Tag Archives: America

Project Grateful 194: Travel plans and perspectives of moving to a new country

If you remember in this post, I mentioned that I was going to the Department of Motor Vehicles (DMV). America is huge and I feel like the need to learn to drive. To put things in context, NYC (Manhattan and the 4 boroughs) is 781 km2 large and Singapore is 721 kmlarge in terms of land space alone. I never really felt the need to drive in Singapore, but if I ever want to get out of NYC, I think driving is absolutely necessary especially in the suburbs. The entire land area of the United States is 9,826,675 km2.in case you were wondering.

Any how, I arrived at the DMV and was given;

this book

DMV book


However, unlike Singapore I don’t have to register for a test date. I just need to read the book and show up anytime, pass the written test and get a temporary learner’s permit, hop into the car of a 25-year-old and practice on the roads, become relatively competent and go take the actual driving test. All sounds really simple? Except we don’t have a car, so of course being the Queen of Procrastination, I went ahead and started reading



and this instead!!




I did go for my ‘honeymoon’ in the US Virgin Islands, but technically we picked that because

A) It was down south near where Kris was supposed to go for his business trip

B) 4 days is hardly a real honeymoon 😛

C) I couldn’t leave US territory while waiting for Advance Parole (AP), which is something I need before I can leave the country, while I’m waiting for the green card. Our dream honeymoon place was somewhere in Europe, I wanted Paris because its supposed to be the MOST ROMANTIC city in the world!!! (Well done tourism board of France!) and Kris wanted London because its one of the rare European cities he hasn’t visited. So because of the long wait to get my green card, I’m grateful to have 2 honeymoons. YAY!!!!!!!!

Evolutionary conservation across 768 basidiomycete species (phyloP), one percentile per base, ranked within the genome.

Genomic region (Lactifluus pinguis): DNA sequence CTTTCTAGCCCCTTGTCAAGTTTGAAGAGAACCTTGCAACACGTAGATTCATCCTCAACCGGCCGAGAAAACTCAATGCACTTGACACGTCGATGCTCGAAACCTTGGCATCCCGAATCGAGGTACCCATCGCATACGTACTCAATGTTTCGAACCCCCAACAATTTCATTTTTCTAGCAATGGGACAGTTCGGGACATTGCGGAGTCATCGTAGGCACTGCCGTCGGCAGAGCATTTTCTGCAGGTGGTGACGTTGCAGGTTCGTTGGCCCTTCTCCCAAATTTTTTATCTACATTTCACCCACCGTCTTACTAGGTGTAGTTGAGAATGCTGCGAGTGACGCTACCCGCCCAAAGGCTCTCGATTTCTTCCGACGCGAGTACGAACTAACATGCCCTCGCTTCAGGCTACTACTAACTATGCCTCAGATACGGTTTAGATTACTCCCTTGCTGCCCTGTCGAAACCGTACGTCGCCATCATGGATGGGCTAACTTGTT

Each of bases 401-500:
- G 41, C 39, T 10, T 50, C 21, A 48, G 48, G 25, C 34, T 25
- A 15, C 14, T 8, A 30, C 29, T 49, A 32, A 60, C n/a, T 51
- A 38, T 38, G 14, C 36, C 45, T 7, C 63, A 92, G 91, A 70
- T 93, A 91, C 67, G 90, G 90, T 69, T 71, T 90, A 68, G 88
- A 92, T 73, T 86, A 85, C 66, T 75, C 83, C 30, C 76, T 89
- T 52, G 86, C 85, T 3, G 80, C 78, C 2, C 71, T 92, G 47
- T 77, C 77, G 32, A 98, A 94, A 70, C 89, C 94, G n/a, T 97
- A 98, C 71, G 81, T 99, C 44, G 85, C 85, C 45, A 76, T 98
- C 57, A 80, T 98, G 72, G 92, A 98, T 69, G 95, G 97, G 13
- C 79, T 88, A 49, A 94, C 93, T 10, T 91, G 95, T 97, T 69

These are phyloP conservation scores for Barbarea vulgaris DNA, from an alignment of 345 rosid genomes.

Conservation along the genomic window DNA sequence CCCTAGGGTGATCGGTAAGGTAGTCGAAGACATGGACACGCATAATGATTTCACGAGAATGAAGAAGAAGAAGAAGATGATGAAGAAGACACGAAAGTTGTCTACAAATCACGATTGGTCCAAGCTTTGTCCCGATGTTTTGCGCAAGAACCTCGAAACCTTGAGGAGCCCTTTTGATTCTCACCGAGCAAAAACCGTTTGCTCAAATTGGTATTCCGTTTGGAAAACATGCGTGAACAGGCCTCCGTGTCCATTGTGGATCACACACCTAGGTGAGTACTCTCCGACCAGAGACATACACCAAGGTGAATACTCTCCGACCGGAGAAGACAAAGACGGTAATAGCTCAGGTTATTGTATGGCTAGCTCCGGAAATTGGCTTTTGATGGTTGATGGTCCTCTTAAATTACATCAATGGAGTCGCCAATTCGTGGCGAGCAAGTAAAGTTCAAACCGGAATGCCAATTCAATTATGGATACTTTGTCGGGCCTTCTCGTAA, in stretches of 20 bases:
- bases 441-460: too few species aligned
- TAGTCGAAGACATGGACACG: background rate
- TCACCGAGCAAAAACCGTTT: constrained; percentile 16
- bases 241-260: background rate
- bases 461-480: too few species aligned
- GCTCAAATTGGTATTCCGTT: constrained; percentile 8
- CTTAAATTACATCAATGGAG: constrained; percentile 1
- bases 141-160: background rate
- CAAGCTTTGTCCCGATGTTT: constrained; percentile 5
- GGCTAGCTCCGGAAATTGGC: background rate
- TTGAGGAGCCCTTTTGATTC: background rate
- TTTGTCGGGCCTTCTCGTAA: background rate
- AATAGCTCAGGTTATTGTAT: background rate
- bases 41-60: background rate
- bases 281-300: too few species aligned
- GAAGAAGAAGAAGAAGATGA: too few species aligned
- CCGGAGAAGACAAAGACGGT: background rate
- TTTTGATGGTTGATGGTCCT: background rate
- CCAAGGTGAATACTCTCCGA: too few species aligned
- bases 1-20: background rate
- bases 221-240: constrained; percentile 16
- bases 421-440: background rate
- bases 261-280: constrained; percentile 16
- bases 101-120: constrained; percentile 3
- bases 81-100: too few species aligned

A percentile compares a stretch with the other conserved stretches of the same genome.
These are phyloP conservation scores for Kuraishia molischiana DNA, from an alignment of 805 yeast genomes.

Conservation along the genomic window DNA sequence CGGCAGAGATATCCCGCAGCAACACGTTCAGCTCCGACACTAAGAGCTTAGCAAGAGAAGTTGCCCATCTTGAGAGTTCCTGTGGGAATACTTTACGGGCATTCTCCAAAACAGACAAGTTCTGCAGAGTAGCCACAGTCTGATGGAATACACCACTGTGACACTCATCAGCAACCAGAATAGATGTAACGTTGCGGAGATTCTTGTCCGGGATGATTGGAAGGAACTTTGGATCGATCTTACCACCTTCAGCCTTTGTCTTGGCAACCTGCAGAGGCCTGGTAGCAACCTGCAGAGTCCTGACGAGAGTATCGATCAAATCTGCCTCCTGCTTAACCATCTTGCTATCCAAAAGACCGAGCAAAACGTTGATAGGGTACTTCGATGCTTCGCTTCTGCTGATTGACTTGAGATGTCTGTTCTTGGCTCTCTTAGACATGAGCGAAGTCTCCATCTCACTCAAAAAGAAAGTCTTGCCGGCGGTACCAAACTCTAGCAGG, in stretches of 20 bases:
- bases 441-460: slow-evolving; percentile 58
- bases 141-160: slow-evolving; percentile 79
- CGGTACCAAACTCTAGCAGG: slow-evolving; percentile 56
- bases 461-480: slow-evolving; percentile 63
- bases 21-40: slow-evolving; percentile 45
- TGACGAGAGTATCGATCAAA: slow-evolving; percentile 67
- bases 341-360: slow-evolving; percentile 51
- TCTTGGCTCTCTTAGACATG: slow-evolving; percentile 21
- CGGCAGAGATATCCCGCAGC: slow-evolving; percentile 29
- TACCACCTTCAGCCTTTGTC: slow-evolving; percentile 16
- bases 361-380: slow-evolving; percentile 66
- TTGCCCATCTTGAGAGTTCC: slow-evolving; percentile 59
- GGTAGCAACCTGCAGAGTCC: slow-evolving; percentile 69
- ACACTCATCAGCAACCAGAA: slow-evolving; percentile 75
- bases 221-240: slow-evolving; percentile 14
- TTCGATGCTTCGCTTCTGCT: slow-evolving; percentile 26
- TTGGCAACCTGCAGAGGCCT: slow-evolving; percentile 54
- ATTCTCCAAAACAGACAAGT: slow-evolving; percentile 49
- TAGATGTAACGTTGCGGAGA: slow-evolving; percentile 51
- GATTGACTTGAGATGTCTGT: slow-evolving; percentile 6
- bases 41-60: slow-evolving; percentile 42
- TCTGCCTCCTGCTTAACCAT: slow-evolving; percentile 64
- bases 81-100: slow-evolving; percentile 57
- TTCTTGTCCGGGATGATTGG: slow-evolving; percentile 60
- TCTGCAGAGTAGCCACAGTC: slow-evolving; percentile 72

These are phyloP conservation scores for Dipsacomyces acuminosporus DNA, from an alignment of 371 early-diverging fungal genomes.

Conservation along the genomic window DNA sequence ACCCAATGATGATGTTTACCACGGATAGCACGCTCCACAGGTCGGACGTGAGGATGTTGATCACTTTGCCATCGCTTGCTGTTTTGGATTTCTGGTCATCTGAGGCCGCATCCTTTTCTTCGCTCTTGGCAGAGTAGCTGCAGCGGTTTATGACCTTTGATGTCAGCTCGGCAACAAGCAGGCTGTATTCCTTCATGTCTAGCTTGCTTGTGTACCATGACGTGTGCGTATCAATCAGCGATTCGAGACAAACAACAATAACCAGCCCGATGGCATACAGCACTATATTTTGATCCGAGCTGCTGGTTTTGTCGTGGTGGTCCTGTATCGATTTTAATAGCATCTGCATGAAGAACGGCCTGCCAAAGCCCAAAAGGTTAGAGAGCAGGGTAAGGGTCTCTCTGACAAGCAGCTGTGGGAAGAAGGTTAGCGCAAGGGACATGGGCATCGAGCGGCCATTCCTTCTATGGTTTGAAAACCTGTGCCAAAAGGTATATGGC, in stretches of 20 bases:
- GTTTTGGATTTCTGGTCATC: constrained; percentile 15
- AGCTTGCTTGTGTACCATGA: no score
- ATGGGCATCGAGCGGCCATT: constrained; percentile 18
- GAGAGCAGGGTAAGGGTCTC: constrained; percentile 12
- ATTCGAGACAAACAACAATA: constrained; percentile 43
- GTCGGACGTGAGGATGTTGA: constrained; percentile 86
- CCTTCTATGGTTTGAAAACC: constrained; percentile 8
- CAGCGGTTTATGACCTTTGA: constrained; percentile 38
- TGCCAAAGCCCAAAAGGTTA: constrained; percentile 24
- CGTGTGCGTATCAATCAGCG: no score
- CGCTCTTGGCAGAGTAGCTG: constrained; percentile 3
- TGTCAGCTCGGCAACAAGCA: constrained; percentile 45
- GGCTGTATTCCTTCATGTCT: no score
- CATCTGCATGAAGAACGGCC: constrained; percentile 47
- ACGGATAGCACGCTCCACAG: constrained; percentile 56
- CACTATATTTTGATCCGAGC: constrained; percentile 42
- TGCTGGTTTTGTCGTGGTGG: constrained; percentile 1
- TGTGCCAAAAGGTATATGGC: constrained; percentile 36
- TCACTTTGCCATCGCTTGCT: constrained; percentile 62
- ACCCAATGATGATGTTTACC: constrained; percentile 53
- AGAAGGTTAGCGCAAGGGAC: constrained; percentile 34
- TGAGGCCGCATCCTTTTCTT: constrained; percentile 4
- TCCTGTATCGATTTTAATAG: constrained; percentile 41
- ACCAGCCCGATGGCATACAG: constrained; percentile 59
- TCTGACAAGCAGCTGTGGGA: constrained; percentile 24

Turns out that being not able to leave the country for 6 months was a blessing in disguise.  (Let me clarify that, I can leave of course; I mean USCIS cannot detain me for leaving America. Which trust me, I was tempted to, many times in sheer frustration, because of all the difficulties we had faced with this immigration process. I told Kris plenty of times, to move to Singapore instead because it only takes 3 months (in contrast to the 24 months of more that I have to wait to get a green card) for him to get a PR in Singapore!!

However WE”RE NOT QUITTERS! Plus, it means that the past 18 months I’ve waited towards getting the Green card would have been in vain because the moment I leave the country without the AP, I would have to restart the entire Green Card application process again. You heard me right, start it from SCRATCH. i.e. circa back to Feb 2012.

More importantly his family is American and as his wife, I need to be able to enter and exit the country because he will always want to come back here, or rather we would always want the option to enter the US when we want to visit family for extended periods of time.

I cannot believe it has been 18 months + (????) more months in total that I have waited for this paperwork to be done. I think the East glorifies the West to a certain extent and my expectations of what America really is,  has been greatly (ahem) humbled. I used to think that Singapore had so much things to be improved, but coming here, I’ve realized that Singaporeans have had it pretty darn good. In terms of  (holistic) livability, I would put America and Singapore on par. Because of kinship and friendships, and my job as a teacher, I would honestly think that Singapore would be more ideal for me if I was single. But now that I’m married to an America, I guess that greatly changes the equation. However, I’m glad of this new perspective, and I know that if shit hits the fence, I can always go home. But for now, this is where I have chosen to be and I just have to make the best out of it. Realistically my life here is not harder, easier, happier or unhappier as compared to Singapore, it’s just different and humans have a tendency to always want to venture into familiar territories.

The US is unfortunately not what I thought it would be, but perhaps its due more to unrealistic/imagined expectations of what I thought it would be for me as a person and my career. I’ve read up extensively about immigrants and according to many research studies, apparently I’m not alone in feeling this way about moving to a new place. I take comfort in being validated of my emotions I guess. Ironic isn’t it? Coming to a country that champions freedom and individualism but yet still take comfort in sharing the herd mentality.